(Deep Sea Game) Using Version Control with Big Project / by Legolas Wang

(Deep Sea Game) Using Version Control with Big Project

Using version control with relative big project is an absolute nightmare. In this article, I’ll share the problem we encountered in different stages of Unity game development of Deep Sea game.

Using version control is very much necessary when you do anything that involves constantly updating. That is very true for the unity games. At the very beginning stage of the game, the assets are minimal, the git version control is actually awesome. I choose to let the team use unity Unity Team Advanced to allow collaboration between team members, using built-in version control to maintain the unity game version. It was happy at the beginning when the project is small, small than 1 Gigs.

Unity Dashboard.png

Aside from the version control, unity team comes with features like cloud build which always give us testable built at any stage. So myself using Mac and iOS could collaborate with team members using Windows and Android. The problem arises when the project size reaches over 5 gigs, everything just takes too much time and the working speed had been brought down dramatically.

For example, at the time the unity project reaches the size of probably 5 gigs, every Commit and Retrieve takes quite a lot of time to scan the files. We are forced to see the long “updating” process every time starts working on project, or in the middle of editing.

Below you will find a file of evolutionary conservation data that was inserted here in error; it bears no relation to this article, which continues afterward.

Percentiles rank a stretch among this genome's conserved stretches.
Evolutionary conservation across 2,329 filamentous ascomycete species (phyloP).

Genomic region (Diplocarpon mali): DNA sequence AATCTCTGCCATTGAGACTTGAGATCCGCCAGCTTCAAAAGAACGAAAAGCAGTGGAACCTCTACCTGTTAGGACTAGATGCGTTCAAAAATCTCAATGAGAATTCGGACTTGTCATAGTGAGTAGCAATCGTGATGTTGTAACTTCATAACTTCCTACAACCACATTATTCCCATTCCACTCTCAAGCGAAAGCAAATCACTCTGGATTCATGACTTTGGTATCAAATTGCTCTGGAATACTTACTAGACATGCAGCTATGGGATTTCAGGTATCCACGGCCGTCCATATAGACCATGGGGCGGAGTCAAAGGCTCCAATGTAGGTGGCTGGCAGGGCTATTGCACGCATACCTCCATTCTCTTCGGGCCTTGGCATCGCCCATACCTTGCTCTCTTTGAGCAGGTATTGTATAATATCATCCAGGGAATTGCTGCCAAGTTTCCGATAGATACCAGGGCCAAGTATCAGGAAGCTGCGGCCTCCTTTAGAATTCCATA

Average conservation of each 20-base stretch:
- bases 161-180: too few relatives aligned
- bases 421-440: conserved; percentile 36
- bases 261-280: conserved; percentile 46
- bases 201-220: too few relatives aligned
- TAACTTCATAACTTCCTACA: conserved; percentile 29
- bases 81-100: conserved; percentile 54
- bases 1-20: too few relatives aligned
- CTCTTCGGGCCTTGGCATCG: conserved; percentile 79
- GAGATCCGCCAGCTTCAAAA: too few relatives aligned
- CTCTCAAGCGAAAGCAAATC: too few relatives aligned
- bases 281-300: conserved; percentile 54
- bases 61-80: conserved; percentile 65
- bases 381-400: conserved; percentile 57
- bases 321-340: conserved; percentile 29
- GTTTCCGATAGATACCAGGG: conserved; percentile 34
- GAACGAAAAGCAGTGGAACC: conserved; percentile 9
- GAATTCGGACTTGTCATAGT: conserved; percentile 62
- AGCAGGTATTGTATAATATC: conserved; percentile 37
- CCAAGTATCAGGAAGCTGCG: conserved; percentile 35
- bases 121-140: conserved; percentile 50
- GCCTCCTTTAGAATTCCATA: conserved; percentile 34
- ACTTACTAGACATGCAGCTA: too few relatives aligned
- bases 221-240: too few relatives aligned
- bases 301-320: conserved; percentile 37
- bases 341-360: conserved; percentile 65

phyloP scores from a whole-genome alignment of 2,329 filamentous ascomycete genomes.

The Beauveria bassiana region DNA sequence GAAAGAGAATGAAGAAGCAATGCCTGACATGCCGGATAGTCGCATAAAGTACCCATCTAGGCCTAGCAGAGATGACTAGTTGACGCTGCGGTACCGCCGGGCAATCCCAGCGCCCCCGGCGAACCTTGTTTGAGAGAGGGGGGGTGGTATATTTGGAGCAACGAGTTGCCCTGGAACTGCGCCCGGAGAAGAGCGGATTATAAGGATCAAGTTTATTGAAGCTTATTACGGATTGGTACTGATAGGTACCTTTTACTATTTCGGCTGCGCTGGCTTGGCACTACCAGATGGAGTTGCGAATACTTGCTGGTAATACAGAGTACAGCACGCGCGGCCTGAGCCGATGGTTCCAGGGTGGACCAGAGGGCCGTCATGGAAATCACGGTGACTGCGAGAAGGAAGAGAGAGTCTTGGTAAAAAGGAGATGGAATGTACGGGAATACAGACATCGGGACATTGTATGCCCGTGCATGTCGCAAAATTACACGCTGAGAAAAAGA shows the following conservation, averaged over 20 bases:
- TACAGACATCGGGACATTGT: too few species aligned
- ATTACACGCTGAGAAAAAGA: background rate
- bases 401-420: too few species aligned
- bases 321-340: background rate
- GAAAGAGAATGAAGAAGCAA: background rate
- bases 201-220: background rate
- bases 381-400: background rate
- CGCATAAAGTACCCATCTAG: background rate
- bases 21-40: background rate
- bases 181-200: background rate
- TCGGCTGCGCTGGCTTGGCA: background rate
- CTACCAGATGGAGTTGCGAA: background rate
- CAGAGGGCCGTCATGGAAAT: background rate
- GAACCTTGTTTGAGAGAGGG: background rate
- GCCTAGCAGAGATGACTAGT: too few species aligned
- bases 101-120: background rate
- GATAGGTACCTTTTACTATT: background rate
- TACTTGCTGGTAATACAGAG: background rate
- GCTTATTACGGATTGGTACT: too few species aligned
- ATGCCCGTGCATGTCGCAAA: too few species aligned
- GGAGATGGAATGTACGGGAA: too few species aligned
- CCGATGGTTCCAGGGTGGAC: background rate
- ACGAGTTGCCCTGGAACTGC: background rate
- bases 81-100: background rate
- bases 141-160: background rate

Uploading.png

The updating has become a new routine for the game development process, which is really a bad things. And things only go worse from that, I still remember one time a critical bug hits and I have no choice but have to revert to previous version. It is supposed to be the moment when the version control shines. But it is not the truth about our project, after the reverting back to a supposed perfect version I committed before, the result I get is multiple prefab linking lost.

Which, to my best guess, is caused by myself moving the places of multiple files, including deleting and changing folders. Which unity team failed to get it right somehow. And the supposed good experience goes worse. At the very end, when the project size grows up to the 20 Gigs. I have to constantly do local compression just to prevent the version control fails.

It’s quite said. I haven’t found a very solid solution about large project doing properly version control. I did a search about this topic, and unity official do have an article guiding [Large Project Organisation](https://unity3d.com/learn/tutorials/topics/tips/large-project-organisation) you how to manage files with very big projects. It focus on assets optimization, hierarchy depth, etc. And it’s an interesting read. I suppose next time, when I need to work with large project organization, it is best to think clearly about how you want to proper organize those files.

Manual.png

Oh, and one thing worth mentioning! When you work with large scene, be sure to use smaller scene to test features before implement them directly, this could give you better performance in Unity editor, and less likely to break anything already in the large scene.